Core Functions of EHRs: Electronic Communication and ConnectivityEHRs promise faster, easier access to patient medical records and sharable data. EHRs allow you to share data with other providers, improving care coordination. You can also share data with patients to increase their engagement in their care. EHRs can facilitate patient education and encourage self-management. EHRs also have built-in electronic messaging, patient portal, and email connectivity. This allows for quick communication both among providers and between providers and patients. Providers can easily share lab results, request referrals, direct messaging, and email questions. This rapid communication among providers improves care coordination and reduces duplicative testing. EHRs also enhance patient-provider communication, making patients more engaged in their care. Through an EHR Patient Portal, your patients can message their provider, see lab results, and schedule appointments.
Core Functions of EHRs: Patient SupportPatient education and support are essential for managing chronic conditions. Your EHR can help you provide appropriate and timely patient education. EHRs can host a library of educational materials for easy access. They can also generate follow-up instructions and treatment plans, so patients know their next steps. EHR Patient Portals can also help patients access electronic education materials and treatment plans. Finally, EHR systems can also integrate with telehealth and telemonitoring programs. These programs can help your practice track patient progress between office visits.
Core Functions of EHRs: Administrative ProcessesAn EHR can help your practice improve scheduling, billing, and claims management. For example, Patient Portals let patients make appointments electronically, without calling your office. You can also customize your EHR to allow electronic patient registration, reducing patient wait times. Electronic registration also reduces your data entry time by requiring patients to enter their own data. An EHR can also help your practice streamline billing and claims management practices. For example, your EHR can validate a patient’s insurance coverage for tests and medications, reducing coverage denials. EHRs can also help you request prior approval and authorizations, reducing wait times. Finally, EHR clinical decision support tools can improve your practice’s adherence to guidelines-based care. This can reduce claims denials and improve quality scores.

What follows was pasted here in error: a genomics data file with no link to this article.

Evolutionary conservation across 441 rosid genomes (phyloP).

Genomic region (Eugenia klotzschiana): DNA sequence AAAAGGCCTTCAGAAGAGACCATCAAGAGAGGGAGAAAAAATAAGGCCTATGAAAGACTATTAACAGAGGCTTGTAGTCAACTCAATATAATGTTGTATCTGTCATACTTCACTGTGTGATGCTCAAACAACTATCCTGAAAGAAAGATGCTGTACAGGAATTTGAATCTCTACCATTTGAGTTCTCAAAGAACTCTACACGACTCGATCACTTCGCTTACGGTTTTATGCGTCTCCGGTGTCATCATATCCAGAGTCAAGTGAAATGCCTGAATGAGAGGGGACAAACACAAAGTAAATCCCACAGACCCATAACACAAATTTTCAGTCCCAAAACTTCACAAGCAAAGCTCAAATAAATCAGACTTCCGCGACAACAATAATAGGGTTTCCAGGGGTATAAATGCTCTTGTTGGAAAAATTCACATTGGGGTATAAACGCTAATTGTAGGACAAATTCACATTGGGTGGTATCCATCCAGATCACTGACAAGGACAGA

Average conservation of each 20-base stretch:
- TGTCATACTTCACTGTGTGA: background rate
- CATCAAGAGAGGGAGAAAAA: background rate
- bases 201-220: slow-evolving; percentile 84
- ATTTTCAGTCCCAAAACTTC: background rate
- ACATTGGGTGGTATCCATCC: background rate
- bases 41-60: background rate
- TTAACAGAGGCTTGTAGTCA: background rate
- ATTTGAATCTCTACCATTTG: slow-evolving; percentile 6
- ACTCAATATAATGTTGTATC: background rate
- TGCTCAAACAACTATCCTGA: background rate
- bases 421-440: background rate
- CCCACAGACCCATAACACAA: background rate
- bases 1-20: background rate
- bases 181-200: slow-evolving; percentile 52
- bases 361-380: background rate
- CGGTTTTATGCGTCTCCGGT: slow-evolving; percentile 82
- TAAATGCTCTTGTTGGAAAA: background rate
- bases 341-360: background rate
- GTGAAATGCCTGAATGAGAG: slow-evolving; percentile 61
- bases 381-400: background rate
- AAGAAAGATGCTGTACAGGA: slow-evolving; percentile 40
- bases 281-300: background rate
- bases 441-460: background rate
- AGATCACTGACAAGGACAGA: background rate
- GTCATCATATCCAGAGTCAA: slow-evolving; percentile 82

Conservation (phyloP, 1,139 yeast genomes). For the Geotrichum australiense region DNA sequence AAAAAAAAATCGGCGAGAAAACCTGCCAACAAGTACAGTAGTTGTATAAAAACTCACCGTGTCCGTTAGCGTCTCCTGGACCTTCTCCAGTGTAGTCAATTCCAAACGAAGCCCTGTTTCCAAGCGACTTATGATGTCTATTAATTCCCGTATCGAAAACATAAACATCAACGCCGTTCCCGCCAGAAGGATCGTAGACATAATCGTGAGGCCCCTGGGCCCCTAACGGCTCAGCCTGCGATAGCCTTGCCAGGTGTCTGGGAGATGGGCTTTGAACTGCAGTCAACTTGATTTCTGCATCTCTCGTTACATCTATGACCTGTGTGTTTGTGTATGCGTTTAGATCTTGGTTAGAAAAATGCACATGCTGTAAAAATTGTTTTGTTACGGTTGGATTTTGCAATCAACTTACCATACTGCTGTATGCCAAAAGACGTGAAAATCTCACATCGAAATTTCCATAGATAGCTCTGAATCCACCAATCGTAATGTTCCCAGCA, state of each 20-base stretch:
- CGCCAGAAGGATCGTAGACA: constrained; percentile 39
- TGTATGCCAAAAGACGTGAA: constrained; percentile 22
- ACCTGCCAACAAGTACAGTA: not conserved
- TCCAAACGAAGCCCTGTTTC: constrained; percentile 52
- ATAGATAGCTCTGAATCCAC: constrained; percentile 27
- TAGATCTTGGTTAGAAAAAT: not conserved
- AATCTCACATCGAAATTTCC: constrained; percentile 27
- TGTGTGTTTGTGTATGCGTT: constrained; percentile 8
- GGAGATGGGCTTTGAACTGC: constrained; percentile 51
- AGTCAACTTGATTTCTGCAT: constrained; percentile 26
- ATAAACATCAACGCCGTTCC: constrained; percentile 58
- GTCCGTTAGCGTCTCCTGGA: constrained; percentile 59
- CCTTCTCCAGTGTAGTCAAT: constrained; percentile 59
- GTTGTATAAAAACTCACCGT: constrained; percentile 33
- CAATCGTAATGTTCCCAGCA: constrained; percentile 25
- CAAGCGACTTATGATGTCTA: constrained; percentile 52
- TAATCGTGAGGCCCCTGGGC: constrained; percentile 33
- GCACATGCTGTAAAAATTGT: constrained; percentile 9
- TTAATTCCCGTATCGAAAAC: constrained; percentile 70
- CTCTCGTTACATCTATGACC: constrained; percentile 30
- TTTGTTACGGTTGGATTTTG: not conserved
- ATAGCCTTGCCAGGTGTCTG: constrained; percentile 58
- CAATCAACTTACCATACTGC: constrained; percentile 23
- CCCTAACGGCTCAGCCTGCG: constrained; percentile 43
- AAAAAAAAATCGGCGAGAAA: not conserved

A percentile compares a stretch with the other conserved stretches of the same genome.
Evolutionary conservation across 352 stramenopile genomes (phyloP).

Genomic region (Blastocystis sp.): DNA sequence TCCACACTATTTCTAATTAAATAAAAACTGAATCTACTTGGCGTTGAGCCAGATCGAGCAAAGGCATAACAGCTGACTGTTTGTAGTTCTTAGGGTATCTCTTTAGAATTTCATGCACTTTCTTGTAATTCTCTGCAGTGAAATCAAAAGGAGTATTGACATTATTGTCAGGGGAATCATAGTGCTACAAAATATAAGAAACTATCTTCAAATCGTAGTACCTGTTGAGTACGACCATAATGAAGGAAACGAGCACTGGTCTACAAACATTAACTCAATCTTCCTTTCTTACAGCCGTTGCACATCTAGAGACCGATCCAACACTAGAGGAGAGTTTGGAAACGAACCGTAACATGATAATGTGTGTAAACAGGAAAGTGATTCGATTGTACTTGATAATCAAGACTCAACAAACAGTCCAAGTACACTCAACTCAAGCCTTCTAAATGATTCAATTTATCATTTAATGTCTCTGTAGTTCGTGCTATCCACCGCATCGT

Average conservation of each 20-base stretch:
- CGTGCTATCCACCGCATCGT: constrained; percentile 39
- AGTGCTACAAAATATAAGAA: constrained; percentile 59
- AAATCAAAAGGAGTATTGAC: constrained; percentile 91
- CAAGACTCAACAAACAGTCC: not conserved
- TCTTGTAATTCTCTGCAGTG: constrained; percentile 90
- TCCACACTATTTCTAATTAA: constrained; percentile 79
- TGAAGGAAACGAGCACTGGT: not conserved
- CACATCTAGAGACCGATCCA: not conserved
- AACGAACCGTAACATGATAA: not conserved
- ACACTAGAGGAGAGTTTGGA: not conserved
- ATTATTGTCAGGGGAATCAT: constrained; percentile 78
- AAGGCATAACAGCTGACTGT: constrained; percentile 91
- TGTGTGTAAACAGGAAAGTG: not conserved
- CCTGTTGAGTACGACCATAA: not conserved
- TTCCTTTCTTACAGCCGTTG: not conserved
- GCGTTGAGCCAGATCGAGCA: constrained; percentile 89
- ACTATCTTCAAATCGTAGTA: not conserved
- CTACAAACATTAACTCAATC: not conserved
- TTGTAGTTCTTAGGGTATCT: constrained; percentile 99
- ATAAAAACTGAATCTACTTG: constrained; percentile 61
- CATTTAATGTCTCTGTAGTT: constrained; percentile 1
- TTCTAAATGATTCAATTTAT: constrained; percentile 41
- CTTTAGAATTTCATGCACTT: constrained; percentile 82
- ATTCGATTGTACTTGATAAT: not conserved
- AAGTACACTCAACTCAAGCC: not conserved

Core Functions of EHRs: Reporting and Population Health ManagementIf your practice accepts multiple insurance types, you likely face many reporting requirements. For example, under Medicare, many practices participate in the Quality Payment Program (QPP). The QPP requires annual reporting of a variety of quality measures. An EHR can help you fulfill your reporting requirements more easily. EHRs can draw data from across your system without the need for manual data entry or pulling from paper charts. An EHR can also help you manage your patient population's health by giving your practice simple access to key quality indicators. For example, TempDev’s NextGen EHR Dashboards can help you track population health metrics of interest to your practice. Through regular monitoring, you can identify problem areas and address them quickly. In this way, Dashboards can help you improve your efficiency and the quality of care you provide.
How TempDev Can HelpTempDev’s consultants offer best in class NextGen EHR support. For practices new to NextGen, TempDev offers implementation support and training. Take advantage of TempDev's customized reporting solutions, templates, and workflow optimization. TempDev’s NextGen consultants also support data conversions and data cleaning. Call us at 888.TEMP.DEV, or contact us here to get started with improving your NextGen EHR.